Today’s gospel lesson shows Jesus and his disciples entering the synagogue on the Sabbath. According to the gospel of Mark, this appears to be Jesus’ first trip into Capernaum, yet the other synoptic gospels show that Jesus had made several trips to this area. This time as Jesus entered the temple, he took on the role of teacher and did so with authority. Mark 1:22 says the people were astounded at his teaching, for he taught them as one who had authority, and not as the scribes.
That’s interesting. The writer of this gospel seems to infer the scribes of Jesus’ time taught without authority. Perhaps the difference comes when Jesus puts the words he speaks with actions that reflect his authority. The scripture goes on to tell us that a man with an unclean spirit, or demon, appeared and the demon cried out, ‘What have you to do with us, Jesus of Nazareth? Have you come to destroy us? I know who you are, the Holy One of God.’ Even demons recognize Jesus’ authority. Perhaps the scribes were only reciting history – previous experiences from the children if Israel. If they were not interjecting action or some actual teaching, perhaps they would not be seen as having authority.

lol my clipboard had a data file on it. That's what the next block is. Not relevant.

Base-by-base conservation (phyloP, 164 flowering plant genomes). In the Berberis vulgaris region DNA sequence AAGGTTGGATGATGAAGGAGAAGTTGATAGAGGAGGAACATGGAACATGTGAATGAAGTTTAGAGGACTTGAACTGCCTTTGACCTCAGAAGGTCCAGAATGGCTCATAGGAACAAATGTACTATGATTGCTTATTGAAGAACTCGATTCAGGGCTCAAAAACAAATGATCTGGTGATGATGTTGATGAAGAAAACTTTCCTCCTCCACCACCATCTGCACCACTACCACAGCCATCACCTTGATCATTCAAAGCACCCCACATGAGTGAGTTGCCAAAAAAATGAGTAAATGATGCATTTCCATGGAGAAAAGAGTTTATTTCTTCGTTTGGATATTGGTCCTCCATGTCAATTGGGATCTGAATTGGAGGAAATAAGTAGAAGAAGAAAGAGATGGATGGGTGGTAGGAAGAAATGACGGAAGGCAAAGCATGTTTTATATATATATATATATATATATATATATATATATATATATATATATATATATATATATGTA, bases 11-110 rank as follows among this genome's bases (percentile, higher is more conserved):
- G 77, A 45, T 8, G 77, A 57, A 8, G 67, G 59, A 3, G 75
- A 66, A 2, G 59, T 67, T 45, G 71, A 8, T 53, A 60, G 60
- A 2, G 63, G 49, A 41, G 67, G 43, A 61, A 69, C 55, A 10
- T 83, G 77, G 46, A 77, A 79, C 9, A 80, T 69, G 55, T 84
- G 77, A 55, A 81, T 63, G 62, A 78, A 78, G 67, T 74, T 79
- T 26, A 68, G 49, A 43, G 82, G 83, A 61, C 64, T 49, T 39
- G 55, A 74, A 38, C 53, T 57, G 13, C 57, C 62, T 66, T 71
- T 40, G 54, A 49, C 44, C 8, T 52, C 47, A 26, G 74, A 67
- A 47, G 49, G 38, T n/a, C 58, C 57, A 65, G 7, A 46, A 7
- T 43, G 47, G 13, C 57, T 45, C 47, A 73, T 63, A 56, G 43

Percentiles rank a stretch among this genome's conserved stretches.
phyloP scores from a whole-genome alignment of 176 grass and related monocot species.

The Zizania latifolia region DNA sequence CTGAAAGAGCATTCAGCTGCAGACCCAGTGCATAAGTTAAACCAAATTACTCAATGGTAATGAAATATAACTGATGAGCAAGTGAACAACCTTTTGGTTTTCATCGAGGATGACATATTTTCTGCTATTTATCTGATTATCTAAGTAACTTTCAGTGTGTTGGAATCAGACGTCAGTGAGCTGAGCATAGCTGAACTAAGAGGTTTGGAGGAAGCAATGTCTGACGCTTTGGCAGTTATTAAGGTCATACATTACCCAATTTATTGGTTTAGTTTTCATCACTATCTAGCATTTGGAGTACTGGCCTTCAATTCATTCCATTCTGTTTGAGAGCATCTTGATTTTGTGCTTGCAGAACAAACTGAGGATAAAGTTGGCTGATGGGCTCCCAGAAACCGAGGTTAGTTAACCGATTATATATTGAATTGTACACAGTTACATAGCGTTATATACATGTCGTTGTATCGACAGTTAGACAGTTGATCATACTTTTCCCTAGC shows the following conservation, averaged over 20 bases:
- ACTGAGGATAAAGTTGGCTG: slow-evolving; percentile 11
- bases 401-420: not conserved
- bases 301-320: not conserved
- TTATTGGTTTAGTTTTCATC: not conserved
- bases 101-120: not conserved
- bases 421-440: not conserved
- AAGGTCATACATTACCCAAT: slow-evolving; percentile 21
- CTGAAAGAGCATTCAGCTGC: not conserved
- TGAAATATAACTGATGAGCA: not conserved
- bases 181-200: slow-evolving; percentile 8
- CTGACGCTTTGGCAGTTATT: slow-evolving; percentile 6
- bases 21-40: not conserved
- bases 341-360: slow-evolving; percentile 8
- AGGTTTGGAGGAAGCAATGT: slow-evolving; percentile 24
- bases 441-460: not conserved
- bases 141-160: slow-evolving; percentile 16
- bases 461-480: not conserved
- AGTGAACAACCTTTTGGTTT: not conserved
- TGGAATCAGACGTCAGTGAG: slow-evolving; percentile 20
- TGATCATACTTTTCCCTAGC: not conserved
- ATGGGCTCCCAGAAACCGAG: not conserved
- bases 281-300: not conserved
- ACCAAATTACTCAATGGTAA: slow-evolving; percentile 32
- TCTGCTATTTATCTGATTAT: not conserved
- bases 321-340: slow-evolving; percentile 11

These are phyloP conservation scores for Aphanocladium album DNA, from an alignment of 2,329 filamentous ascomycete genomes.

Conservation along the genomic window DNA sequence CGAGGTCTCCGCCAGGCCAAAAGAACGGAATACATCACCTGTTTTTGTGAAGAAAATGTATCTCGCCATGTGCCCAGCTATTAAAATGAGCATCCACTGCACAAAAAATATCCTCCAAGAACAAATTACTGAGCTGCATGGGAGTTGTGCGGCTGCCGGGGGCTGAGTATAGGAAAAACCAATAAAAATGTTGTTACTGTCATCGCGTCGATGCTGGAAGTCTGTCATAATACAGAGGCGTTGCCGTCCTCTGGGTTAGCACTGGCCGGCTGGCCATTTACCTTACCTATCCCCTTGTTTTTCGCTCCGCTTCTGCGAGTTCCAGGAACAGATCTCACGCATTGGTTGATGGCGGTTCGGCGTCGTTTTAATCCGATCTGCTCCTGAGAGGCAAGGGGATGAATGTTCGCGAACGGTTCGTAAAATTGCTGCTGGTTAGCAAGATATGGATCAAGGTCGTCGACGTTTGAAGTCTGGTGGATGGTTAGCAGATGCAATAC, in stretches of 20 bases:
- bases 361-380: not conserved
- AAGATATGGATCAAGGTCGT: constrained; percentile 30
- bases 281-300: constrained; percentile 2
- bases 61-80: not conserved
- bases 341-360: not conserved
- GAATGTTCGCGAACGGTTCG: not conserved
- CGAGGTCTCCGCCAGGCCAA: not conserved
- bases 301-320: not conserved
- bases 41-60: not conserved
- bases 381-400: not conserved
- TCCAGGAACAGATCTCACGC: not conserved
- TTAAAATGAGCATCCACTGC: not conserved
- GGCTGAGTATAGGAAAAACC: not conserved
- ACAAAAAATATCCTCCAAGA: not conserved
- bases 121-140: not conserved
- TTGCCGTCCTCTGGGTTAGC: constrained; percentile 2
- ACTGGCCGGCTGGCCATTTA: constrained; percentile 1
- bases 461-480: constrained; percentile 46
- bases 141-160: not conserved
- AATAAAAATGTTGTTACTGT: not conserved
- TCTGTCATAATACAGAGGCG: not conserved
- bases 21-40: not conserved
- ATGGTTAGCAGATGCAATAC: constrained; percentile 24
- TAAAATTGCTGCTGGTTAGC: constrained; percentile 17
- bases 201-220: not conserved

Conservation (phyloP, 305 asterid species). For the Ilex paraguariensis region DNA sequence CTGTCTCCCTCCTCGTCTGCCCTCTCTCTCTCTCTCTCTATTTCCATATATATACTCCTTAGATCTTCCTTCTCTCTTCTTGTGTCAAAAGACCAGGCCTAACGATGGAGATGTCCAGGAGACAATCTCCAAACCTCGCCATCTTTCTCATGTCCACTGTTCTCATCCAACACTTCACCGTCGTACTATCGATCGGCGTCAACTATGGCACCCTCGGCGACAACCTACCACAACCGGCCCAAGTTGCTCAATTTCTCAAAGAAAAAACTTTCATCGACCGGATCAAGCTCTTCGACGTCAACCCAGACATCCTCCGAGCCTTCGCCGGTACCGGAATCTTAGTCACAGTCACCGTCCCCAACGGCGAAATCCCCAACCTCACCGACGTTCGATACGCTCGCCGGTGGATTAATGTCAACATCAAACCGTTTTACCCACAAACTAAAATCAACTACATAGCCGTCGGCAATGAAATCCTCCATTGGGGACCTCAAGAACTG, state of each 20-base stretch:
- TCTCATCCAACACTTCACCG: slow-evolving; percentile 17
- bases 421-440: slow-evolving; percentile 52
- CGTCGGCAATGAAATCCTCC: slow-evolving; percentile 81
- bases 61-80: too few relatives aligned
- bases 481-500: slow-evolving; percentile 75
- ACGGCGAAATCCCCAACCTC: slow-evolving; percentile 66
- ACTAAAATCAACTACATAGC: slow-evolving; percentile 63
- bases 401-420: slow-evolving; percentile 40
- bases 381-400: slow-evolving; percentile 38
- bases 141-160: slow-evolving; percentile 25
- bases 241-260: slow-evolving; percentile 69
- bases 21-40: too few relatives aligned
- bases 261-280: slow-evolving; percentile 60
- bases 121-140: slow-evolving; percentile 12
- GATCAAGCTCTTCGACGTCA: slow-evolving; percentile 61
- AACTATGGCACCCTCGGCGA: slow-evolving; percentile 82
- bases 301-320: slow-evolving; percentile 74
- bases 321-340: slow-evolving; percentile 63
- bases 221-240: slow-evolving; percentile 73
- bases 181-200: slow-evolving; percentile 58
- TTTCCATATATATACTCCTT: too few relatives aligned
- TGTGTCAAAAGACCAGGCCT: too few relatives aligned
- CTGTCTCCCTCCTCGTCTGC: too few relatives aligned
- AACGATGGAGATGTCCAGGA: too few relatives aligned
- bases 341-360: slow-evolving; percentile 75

Teaching with authority – this implies power. This implies action. This implies a connection between the speaker and the listener. Anyone who has been in a position of teaching knows that sometimes what is said and what is heard are very different things. As listeners we may be distracted or concerned about something to the point where we miss the message. The disciples often misunderstood Jesus’ teachings. At times, we too may not be able to connect the words we hear with their true meaning. I wanted to share this story with you. A child was asked to write a book report on the entire Bible.
The Children’s Bible in a Nutshell